What Can You Do?/Remember, Dream v. 2.5
Wens, August 22nd
All are invited to be present in Dream Time, listening into the moment, discovering who we are in this moment, within and without, listening, sounding, moving, seriously playing the moment, exploring the moment as a community of listeners/viewers. A sound/video dreamscape which has evolved from Norman’s prior Singing Mask ceremonies, his latest work “Mysterium Magnum,” home videos and recent electronic music by Ezra will accompany us in this journey. As a shared dream, Ezra, Caleb and Norman will explore and guide us into the present moment with sound/movement/Singing Masks as we are all interdependently interconnected within the intricate interwoven depths and delights of Dream Time.
Wed, August 22nd
Trombonist and composer has worked with Slavic Soul Party, Lee Konitz and the Kronos Quartet but here he presents elegant and energetic compositions for his lithe trio. “Odd and excellent, taut with paradox” – Ben Ratliff, the New York Times. With Jacob Sacks, piano and Dan Weiss, drums.
Cassie Ramone/Deep Time/Turn to Crime
285 Kent Ave
Thursday, August 16th
Thursday August 16th @ 285 KENT AVE
11:15 || Cassie Ramone w/ Julie K-Holes
10:30 |||| Deep Time ——— formerly known as Yellow Fever
-9:45 |||||| Turn To Crime —- Derek Stanton from Awesome Color
-9:00 |||||||| Weird Rivers
-8:15 |||||||||||| I’m Turning Into
OurGoods:Barter: Theory and Practice
Eyebeam: Art and Technology Center
Saturday, August 18
From myths of haggling savages to accounts of societies run on mutual aid, “barter” occupies a grey area between gift giving and market transactions. In this workshop, participants will experience the theory and practice of barter. Participants will (1) learn about contemporary and historic barter communities, (2) connect with potential barter partners and (3) discuss the problems and possibilities of barter: building trust, negotiating value, communicating clearly, and getting projects done without money. Workshop Facilitator: Caroline Woolard is a co-founder of OurGoods.org and TradeSchool.coop, two barter networks for cultural production. She is currently a Fellow at Eyebeam. cost: bring drinks/food to share, or volunteer to help clean up. You must RSVP to attend: email firstname.lastname@example.org with your name and the item/service you plan to bring.
Poison Dartz/Robin Vote/Catfox/DJ Bloody Powes/ART
Saturday, August 18
A night of music & art brought to you by… Chandrikas. Music by Poison Dartz/Robin Vote/Catfox/DJ Bloody Powes/ART, the closing of “Growing the Garden,” a summer art exhibition of mixed media and mixed forms by David Shull.
Pressed And, It is rain in my face, Cuddle Formation
Saturday, August 18
Sxip Shirey’s Hour of Charm
Friday, August 17th
A brief history of a word I use allot by Jesse Sheidlower lexicographer and writer of “The F-Word, a detailed history of the word f*ck,” Turntablist/percussionist/producer VAL INC. who pulls beautiful ghosts from a table of machines, very very real, very very human and very very funny New York stories by GREG Walloch and CHRIS WELLS, Fascinating smart songs and live electronic compositions of composer AMY X NEUBERG, beautiful and compelling 4 part vocal music of TREVOR WILSON and ENSEMBLE and a new composition inspired by Ali Farka Touré by SXIP SHIREY performed with Rob C. (special appearance by Leron Peled!)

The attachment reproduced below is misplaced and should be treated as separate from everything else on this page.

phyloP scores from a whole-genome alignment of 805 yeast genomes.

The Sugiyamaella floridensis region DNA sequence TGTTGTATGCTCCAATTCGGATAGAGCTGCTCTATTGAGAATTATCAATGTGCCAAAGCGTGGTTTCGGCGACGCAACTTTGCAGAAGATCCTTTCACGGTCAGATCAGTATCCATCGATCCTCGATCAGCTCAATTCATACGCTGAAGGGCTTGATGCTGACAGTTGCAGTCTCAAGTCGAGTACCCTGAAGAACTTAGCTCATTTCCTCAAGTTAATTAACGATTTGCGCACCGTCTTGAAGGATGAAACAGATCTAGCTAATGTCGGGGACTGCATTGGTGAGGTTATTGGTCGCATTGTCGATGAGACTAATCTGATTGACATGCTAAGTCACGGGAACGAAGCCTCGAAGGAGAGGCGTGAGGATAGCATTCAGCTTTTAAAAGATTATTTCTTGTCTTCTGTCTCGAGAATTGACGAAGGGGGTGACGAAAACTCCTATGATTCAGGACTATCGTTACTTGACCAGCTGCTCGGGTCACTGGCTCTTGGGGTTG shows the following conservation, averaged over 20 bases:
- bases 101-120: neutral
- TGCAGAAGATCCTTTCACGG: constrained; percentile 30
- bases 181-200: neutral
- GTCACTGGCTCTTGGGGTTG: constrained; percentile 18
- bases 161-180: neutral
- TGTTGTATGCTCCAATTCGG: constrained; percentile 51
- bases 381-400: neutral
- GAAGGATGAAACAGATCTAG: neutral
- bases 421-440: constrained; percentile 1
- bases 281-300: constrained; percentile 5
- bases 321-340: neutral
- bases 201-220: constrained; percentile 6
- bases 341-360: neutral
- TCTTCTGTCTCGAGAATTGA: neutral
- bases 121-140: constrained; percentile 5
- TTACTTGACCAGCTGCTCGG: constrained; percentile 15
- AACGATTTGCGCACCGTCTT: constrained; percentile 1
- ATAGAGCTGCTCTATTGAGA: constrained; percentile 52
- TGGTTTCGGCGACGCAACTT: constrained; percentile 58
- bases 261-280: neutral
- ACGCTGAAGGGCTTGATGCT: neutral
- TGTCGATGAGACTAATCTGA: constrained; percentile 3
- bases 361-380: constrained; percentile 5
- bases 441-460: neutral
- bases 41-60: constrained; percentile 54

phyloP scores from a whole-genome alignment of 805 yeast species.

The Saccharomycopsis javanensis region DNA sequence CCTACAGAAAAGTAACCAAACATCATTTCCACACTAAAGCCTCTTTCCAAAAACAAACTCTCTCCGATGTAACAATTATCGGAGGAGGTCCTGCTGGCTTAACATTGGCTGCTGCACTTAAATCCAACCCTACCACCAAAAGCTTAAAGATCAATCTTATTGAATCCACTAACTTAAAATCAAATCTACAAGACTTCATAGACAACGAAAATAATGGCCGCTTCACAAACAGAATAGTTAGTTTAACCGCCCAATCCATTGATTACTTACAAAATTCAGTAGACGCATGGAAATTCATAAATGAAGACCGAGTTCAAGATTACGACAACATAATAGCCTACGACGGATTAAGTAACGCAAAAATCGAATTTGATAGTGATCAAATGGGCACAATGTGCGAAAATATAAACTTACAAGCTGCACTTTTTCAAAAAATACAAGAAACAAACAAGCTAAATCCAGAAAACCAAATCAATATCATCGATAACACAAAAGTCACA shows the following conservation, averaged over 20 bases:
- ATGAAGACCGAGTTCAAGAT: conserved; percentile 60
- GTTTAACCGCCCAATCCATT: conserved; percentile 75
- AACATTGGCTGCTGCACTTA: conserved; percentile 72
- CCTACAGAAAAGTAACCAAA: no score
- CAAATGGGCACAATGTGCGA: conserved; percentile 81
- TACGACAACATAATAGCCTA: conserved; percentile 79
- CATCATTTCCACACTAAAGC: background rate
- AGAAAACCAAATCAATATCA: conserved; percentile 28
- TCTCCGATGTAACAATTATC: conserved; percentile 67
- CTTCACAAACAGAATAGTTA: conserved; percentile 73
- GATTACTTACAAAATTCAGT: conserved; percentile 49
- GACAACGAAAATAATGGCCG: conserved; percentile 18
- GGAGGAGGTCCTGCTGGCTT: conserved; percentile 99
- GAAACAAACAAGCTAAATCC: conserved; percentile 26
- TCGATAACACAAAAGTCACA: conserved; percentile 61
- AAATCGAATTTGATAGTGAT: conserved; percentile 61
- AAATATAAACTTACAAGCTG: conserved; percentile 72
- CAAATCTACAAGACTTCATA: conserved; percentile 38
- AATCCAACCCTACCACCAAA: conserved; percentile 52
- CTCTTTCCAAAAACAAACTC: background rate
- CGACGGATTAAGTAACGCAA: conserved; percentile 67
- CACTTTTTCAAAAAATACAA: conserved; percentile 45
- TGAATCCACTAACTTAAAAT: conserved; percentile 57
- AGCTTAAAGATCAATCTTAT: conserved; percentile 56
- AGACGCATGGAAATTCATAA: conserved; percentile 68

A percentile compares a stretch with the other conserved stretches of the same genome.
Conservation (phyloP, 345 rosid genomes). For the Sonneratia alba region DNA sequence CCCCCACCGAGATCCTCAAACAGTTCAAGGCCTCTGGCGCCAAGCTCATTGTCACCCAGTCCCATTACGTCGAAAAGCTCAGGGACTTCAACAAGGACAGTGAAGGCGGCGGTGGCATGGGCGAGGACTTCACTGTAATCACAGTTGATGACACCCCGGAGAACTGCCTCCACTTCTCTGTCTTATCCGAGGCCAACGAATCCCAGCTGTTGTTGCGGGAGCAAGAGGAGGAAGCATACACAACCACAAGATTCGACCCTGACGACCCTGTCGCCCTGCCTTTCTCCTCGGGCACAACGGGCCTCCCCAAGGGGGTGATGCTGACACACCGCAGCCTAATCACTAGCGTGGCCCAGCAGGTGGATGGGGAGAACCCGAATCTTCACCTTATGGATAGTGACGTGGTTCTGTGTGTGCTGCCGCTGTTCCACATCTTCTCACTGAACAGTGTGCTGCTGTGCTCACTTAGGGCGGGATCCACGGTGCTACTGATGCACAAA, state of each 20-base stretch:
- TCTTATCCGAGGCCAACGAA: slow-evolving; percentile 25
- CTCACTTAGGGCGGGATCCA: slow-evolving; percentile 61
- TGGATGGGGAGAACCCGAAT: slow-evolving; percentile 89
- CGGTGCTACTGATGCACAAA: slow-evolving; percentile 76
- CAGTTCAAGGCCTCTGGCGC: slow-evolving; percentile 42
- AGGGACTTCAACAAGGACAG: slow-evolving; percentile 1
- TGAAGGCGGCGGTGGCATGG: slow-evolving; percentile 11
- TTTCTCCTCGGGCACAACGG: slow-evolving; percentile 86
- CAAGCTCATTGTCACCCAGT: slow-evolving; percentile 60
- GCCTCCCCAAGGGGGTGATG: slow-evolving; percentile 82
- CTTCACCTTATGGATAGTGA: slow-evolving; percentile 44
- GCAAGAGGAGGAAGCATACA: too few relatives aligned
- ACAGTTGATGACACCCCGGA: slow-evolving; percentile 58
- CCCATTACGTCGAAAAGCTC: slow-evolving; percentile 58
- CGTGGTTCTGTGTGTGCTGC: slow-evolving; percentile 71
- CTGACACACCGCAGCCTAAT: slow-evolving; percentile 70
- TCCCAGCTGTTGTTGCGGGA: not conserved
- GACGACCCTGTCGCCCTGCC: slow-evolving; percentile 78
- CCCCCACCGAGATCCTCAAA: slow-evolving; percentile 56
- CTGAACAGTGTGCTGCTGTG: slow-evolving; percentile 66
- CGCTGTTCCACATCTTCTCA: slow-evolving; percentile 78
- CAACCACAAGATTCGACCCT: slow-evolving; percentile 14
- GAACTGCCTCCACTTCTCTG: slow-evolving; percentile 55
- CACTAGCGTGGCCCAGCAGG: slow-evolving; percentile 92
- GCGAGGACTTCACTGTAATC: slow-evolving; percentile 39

Sky-Pony/PitchBlak Brass Band
Sunday, August 19th
Pitchblak Brass Band is a ten-piece brass collective comprised of composers, producers, artists, rappers, strivers, hustlers, and superstars. Hailed as NYC’s only hip hop brass band, PitchBlak has been rocking the city since 2010 with their original dance-worthy music, which combines robust horns, Afro-Caribbean beats, soaring jazz solos, and tongue-twisting raps. In addition to performing at notable venues such as 92YTribeca, Southpaw, and a packed headlining performance at Brooklyn Bowl, PitchBlak most recently played to enthusiastic crowds at the NXNE festival in Toronto. Because of each member’s diverse musical background and training, PitchBlak is active in teaching and mentoring young musicians in New York, and prides itself on giving back to the community. For more info, visit www.pitchblakbrassband.com.
“CORIOLANUS” (Shakespeare in the Parking Lot)
Municipal Parking Lot at the corner of Ludlow and Broome Streets, Manhattan
Coriolanus” has been re-envisioned as a modern day “election fable” in the second production of the Drilling Company’s 2012 Shakespeare in the Park(ing) Lot series. This “Coriolanus” is set during an election year, when money can buy power and working class citizens feel threatened by a dwindling patrician class who are seeking to solidify their political power by manipulating political figures. The title character, played by Arash Mokhtar, is a potential leader who is vaunted for his success as a warrior but is completely out of touch with the every day citizen’s experience of hunger and joblessness.